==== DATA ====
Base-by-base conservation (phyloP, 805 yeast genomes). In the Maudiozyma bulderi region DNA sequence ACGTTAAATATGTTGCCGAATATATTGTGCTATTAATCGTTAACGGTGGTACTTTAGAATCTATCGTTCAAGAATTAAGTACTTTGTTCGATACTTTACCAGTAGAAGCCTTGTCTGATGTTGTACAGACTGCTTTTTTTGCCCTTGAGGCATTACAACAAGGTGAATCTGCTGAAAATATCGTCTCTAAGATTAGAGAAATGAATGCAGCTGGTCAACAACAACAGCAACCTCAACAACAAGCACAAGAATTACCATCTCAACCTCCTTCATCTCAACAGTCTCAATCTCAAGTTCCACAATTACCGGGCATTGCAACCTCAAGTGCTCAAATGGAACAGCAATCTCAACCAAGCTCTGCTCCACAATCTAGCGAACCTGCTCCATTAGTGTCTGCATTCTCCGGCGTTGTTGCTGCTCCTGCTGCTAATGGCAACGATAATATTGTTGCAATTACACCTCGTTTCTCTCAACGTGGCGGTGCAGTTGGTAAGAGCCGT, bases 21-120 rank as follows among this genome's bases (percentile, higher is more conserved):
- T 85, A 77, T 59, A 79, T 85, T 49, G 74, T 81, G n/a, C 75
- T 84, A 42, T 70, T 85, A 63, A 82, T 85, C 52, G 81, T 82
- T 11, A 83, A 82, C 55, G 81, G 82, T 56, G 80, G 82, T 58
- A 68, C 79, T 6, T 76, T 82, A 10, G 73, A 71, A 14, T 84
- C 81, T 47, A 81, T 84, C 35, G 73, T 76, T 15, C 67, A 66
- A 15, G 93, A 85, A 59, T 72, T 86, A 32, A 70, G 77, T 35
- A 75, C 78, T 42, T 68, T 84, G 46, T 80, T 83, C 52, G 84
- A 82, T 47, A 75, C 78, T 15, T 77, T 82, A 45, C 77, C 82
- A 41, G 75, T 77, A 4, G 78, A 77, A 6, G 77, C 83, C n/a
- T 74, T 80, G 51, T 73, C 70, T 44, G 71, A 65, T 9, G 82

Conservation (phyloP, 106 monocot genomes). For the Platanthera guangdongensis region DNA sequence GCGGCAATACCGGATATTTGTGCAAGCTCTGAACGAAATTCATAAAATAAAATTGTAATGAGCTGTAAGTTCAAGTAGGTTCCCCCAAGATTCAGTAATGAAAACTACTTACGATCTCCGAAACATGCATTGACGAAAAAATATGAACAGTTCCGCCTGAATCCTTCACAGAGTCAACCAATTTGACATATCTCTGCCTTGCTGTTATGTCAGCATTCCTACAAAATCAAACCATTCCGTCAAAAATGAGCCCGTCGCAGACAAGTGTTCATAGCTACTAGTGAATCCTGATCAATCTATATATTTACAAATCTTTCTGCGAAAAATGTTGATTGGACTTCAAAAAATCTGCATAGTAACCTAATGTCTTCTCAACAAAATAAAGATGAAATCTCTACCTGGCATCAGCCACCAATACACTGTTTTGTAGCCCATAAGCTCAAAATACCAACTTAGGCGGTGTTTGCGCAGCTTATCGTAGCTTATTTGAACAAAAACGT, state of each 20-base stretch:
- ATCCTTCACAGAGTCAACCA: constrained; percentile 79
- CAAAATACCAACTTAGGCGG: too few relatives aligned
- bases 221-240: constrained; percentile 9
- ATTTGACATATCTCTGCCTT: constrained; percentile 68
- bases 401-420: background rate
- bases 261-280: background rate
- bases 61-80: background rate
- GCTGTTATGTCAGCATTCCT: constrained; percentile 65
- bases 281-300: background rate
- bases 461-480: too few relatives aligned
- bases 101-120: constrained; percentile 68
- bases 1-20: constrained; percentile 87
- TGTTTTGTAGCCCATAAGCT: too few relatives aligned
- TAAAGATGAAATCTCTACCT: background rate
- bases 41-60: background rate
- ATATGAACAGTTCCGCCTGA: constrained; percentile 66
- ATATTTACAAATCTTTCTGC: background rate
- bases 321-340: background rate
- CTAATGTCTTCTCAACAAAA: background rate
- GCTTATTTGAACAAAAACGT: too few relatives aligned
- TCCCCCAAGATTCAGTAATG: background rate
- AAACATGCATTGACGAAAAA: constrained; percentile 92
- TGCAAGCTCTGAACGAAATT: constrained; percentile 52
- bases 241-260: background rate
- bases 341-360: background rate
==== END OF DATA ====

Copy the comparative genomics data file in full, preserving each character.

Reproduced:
Base-by-base conservation (phyloP, 805 yeast genomes). In the Maudiozyma bulderi region DNA sequence ACGTTAAATATGTTGCCGAATATATTGTGCTATTAATCGTTAACGGTGGTACTTTAGAATCTATCGTTCAAGAATTAAGTACTTTGTTCGATACTTTACCAGTAGAAGCCTTGTCTGATGTTGTACAGACTGCTTTTTTTGCCCTTGAGGCATTACAACAAGGTGAATCTGCTGAAAATATCGTCTCTAAGATTAGAGAAATGAATGCAGCTGGTCAACAACAACAGCAACCTCAACAACAAGCACAAGAATTACCATCTCAACCTCCTTCATCTCAACAGTCTCAATCTCAAGTTCCACAATTACCGGGCATTGCAACCTCAAGTGCTCAAATGGAACAGCAATCTCAACCAAGCTCTGCTCCACAATCTAGCGAACCTGCTCCATTAGTGTCTGCATTCTCCGGCGTTGTTGCTGCTCCTGCTGCTAATGGCAACGATAATATTGTTGCAATTACACCTCGTTTCTCTCAACGTGGCGGTGCAGTTGGTAAGAGCCGT, bases 21-120 rank as follows among this genome's bases (percentile, higher is more conserved):
- T 85, A 77, T 59, A 79, T 85, T 49, G 74, T 81, G n/a, C 75
- T 84, A 42, T 70, T 85, A 63, A 82, T 85, C 52, G 81, T 82
- T 11, A 83, A 82, C 55, G 81, G 82, T 56, G 80, G 82, T 58
- A 68, C 79, T 6, T 76, T 82, A 10, G 73, A 71, A 14, T 84
- C 81, T 47, A 81, T 84, C 35, G 73, T 76, T 15, C 67, A 66
- A 15, G 93, A 85, A 59, T 72, T 86, A 32, A 70, G 77, T 35
- A 75, C 78, T 42, T 68, T 84, G 46, T 80, T 83, C 52, G 84
- A 82, T 47, A 75, C 78, T 15, T 77, T 82, A 45, C 77, C 82
- A 41, G 75, T 77, A 4, G 78, A 77, A 6, G 77, C 83, C n/a
- T 74, T 80, G 51, T 73, C 70, T 44, G 71, A 65, T 9, G 82

Conservation (phyloP, 106 monocot genomes). For the Platanthera guangdongensis region DNA sequence GCGGCAATACCGGATATTTGTGCAAGCTCTGAACGAAATTCATAAAATAAAATTGTAATGAGCTGTAAGTTCAAGTAGGTTCCCCCAAGATTCAGTAATGAAAACTACTTACGATCTCCGAAACATGCATTGACGAAAAAATATGAACAGTTCCGCCTGAATCCTTCACAGAGTCAACCAATTTGACATATCTCTGCCTTGCTGTTATGTCAGCATTCCTACAAAATCAAACCATTCCGTCAAAAATGAGCCCGTCGCAGACAAGTGTTCATAGCTACTAGTGAATCCTGATCAATCTATATATTTACAAATCTTTCTGCGAAAAATGTTGATTGGACTTCAAAAAATCTGCATAGTAACCTAATGTCTTCTCAACAAAATAAAGATGAAATCTCTACCTGGCATCAGCCACCAATACACTGTTTTGTAGCCCATAAGCTCAAAATACCAACTTAGGCGGTGTTTGCGCAGCTTATCGTAGCTTATTTGAACAAAAACGT, state of each 20-base stretch:
- ATCCTTCACAGAGTCAACCA: constrained; percentile 79
- CAAAATACCAACTTAGGCGG: too few relatives aligned
- bases 221-240: constrained; percentile 9
- ATTTGACATATCTCTGCCTT: constrained; percentile 68
- bases 401-420: background rate
- bases 261-280: background rate
- bases 61-80: background rate
- GCTGTTATGTCAGCATTCCT: constrained; percentile 65
- bases 281-300: background rate
- bases 461-480: too few relatives aligned
- bases 101-120: constrained; percentile 68
- bases 1-20: constrained; percentile 87
- TGTTTTGTAGCCCATAAGCT: too few relatives aligned
- TAAAGATGAAATCTCTACCT: background rate
- bases 41-60: background rate
- ATATGAACAGTTCCGCCTGA: constrained; percentile 66
- ATATTTACAAATCTTTCTGC: background rate
- bases 321-340: background rate
- CTAATGTCTTCTCAACAAAA: background rate
- GCTTATTTGAACAAAAACGT: too few relatives aligned
- TCCCCCAAGATTCAGTAATG: background rate
- AAACATGCATTGACGAAAAA: constrained; percentile 92
- TGCAAGCTCTGAACGAAATT: constrained; percentile 52
- bases 241-260: background rate
- bases 341-360: background rate